That Day (film)

That Day (French: Ce jour-là) is a 2003 Swiss-French black comedy film directed by Chilean filmmaker Raúl Ruiz. It was entered into the 2003 Cannes Film Festival.[2]

That Day
Film poster
Directed byRaúl Ruiz
Produced byPaulo Branco
Written byRaúl Ruiz
StarringBernard Giraudeau
Elsa Zylberstein
Music byJorge Arriagada
CinematographyAcácio de Almeida
Edited byValeria Sarmiento
Release date
  • 4 June 2003 (2003-06-04)
Running time
105 minutes
Budget$2.5 million
Box office$870,000[1]


Livia, a young but mentally unaware woman, lives on an expansive state with a significant wealth. It is revealed through her somewhat childish behavior that she suffers from delusional visions, ones that she writes in her notebooks and shares with strangers.

Her father and surrounding family members, seeing an opportunity to accumulate her inheritance, seek out a solution to have her die in order for others to receive the wealth she holds. They find a mental patient named Pointpoirot, whose sociopathic demeanor and violent tendencies lead to Harald choosing him for the job.

Pointpoirot is released from the institution, given instructions to kill Livia. At Livia's estate, she encounters Pointpoirot as he wanders outside, finding herself oddly curious with his behavior (such as his mirrorless switchblade shaving). She allows him in, charmed by his politeness and seemingly innocent behavior, until he snaps and attempts to attack her. In retaliation, Livia knocks out Pointpoirot with a hammer, then accidentally killing one of her unsuspecting relatives with the same weapon.

Following this, Livia finds herself wandering around the estate, seemingly oblivious to the crime she had committed. Pointpoirot, once awakened, finds himself intrigued by Livia's behavior, begins to aid her, murdering family members one by one as they appear at the estate. Forming an affectionate bond, Pointpoirot and Livia share time together, singing and playing piano as well as conversing. Meanwhile, the inspector and police officer assigned to the case appear to do nothing, instead allowing the conspiracy to unfold as it will.

As family members progressively continue to die, it becomes clear that Livia is unaware of the fact that they are actually dead, going so far as to set up her relatives' bodies for supper. Livia and Pointpoirot continue to fall in love, whilst Harald continues to investigate the disappearances of the family. Upon realizing what is coming, Pointpoirot escapes, declaring his love for Livia as he makes his getaway. Harald arrives at her home, horrified by the carnage that had ensued. An investigator looking into the murderers discovers the motivations of the family to inherit the fortune. Harald, although tempted to end the madness by killing Livia, finds himself trapped, and with few options, commits suicide.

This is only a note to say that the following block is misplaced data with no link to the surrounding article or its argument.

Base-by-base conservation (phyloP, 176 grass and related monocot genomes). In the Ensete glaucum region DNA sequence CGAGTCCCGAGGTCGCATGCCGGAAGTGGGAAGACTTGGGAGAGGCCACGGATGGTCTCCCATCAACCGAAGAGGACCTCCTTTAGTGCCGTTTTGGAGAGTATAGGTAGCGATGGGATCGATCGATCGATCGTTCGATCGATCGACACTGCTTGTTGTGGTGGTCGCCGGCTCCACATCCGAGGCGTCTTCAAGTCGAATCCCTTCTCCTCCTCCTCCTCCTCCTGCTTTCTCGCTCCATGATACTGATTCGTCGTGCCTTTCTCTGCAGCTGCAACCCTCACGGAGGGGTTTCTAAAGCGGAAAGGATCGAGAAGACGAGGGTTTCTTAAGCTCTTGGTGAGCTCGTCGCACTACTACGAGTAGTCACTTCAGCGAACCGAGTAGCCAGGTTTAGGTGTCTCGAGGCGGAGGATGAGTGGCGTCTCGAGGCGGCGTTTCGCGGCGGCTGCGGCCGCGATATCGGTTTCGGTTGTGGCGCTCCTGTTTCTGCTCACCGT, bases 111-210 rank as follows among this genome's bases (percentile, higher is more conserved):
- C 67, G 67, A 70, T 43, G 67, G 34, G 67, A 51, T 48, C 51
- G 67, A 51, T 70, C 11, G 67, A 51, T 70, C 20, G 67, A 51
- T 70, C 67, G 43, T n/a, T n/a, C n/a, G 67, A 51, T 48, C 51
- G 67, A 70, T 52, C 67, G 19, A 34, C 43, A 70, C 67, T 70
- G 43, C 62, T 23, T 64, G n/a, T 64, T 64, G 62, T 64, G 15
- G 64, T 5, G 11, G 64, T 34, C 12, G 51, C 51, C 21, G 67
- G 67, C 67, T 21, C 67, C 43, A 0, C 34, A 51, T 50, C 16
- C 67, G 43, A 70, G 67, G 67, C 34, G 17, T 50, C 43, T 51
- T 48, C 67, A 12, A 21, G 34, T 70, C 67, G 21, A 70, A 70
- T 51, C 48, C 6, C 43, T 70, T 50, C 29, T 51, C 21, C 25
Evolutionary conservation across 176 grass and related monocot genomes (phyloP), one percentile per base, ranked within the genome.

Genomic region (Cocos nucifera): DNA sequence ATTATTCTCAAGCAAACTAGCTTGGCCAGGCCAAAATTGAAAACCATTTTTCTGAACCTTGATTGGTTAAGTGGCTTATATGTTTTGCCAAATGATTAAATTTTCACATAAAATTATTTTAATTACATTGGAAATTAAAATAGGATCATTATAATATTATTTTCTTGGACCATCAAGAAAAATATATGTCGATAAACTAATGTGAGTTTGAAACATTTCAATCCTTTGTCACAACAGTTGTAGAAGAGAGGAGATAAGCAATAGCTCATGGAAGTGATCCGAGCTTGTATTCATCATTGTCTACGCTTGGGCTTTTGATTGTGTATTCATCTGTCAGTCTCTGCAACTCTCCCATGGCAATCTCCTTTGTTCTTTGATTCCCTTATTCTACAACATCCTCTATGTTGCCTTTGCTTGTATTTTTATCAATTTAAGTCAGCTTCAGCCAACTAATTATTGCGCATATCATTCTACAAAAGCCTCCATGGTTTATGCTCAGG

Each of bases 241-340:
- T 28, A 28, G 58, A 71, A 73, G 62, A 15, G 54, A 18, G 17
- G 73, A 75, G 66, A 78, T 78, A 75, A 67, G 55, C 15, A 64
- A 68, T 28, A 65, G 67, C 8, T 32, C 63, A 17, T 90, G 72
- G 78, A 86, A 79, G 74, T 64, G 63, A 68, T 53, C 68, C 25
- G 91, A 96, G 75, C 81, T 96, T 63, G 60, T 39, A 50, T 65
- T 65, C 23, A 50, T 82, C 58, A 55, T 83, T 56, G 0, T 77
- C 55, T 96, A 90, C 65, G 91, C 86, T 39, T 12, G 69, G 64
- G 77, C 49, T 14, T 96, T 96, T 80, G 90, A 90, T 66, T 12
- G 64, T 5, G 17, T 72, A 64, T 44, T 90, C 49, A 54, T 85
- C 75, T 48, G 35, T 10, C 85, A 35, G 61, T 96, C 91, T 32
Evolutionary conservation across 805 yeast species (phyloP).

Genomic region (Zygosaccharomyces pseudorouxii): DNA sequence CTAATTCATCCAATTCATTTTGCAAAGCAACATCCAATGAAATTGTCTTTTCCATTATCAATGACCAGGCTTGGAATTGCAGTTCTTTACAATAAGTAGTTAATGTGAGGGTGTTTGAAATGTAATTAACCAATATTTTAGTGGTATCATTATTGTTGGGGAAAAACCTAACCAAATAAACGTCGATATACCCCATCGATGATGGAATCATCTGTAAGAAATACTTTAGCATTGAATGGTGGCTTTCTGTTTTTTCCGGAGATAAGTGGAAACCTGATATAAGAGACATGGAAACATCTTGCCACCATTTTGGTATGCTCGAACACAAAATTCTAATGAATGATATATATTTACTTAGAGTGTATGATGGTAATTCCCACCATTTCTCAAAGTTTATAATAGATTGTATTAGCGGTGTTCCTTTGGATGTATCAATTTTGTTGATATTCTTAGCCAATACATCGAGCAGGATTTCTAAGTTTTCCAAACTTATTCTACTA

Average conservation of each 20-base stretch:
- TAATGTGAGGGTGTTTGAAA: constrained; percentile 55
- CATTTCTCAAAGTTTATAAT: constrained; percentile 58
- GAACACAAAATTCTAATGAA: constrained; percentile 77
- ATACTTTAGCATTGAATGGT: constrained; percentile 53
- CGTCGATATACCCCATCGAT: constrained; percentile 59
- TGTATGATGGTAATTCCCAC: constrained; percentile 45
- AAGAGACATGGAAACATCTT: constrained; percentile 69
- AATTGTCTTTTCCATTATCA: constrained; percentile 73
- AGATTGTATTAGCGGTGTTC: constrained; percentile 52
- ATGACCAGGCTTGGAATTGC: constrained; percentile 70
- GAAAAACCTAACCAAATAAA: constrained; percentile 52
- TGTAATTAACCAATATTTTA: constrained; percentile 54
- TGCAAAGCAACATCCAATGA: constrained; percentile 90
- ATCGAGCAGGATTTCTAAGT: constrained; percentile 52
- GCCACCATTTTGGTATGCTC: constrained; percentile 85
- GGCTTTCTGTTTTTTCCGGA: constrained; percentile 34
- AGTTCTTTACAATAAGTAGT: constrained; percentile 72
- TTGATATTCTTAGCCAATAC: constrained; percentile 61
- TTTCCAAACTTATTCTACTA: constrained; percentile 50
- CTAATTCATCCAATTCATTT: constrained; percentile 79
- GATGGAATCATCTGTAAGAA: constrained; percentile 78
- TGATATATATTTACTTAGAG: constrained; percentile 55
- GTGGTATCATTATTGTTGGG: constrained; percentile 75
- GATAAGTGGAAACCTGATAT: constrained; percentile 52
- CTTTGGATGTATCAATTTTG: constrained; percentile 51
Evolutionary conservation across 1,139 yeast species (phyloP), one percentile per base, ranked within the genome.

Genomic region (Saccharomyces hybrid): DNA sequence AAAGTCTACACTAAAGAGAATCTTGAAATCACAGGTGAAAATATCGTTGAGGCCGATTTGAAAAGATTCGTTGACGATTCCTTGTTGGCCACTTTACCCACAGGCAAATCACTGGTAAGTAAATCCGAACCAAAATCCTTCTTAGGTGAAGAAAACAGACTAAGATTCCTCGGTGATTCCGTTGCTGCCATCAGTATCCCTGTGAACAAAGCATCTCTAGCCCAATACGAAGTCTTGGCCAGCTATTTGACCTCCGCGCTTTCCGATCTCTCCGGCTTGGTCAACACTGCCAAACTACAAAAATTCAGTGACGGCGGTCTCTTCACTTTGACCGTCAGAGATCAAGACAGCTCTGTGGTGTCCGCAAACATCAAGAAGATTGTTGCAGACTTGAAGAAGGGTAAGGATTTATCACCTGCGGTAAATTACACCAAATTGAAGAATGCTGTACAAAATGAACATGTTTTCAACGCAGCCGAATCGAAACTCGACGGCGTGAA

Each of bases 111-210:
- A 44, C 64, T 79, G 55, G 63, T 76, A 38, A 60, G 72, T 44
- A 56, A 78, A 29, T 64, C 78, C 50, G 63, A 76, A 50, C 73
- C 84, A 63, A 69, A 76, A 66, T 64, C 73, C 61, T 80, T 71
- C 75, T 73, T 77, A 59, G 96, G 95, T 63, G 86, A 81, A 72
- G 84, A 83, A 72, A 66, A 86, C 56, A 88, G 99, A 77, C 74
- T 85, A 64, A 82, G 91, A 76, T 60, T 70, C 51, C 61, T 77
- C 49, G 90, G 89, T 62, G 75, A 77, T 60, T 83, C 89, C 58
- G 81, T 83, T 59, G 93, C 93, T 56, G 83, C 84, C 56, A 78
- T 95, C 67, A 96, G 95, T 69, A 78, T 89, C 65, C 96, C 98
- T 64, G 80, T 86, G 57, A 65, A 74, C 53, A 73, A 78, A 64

As the film ends, we see schoolchildren walking in a line to class as military trucks drive by in a caravan. Over a disembodied radio, we hear a voice describing the massacre at the estate.



Rotten Tomatoes gave That Day an overal score of 57%, based on seven reviews from professional critics; however, it holds an 81% amongst audience viewers.[3] In a positive review, Dennis Schwartz of Ozus' World Movie Reviews states, "It never gets beyond the playful farce stage as the tale is filled with droll humor and absurd situations, but it remains entertaining as one of Ruiz's more accessible but minor works."[4] Filipe Furtado of Rouge adds further in a positive review: "Part of the fun in Ruiz's cinema is that he is a filmmaker who simultaneously feels a huge desire to exert control – to guarantee the auteur's signature, one could say – but at the same time he experiences an anarchic pleasure in letting the film escape from his hands. The joy of That Day comes from those moments of escape."[5]

However, in a negative review, Jeffrey M. Anderson of Combustible Celluloid states, 'From France comes the latest by the prolific Raoul Ruiz, That Day, which follows the bizarre relationship between a loony bird-like young woman (Elsa Zylberstein) and a serial killer (Bernard Giraudeau). Set in Switzerland "in the near future", it's either too unhinged or not unhinged enough, I haven't decided yet.'"[6]

Further reading

That Day is further explored in Michael Goddard's book, The Cinema of Raúl Ruiz: Impossible Cartographies (2013, pp138–141).


  1. JP. "Ce jour-là (2003)- JPBox-Office". Retrieved 3 March 2017.
  2. "Festival de Cannes: Carnage". Retrieved 25 October 2009.
  3. "That Day (Ce jour-là)". Retrieved 3 March 2017.
  4. Schwartz, Dennis. "thatday". Retrieved 3 March 2017.
  5. "That Day". Retrieved 3 March 2017.
  6. "That Day". Retrieved 3 March 2017.
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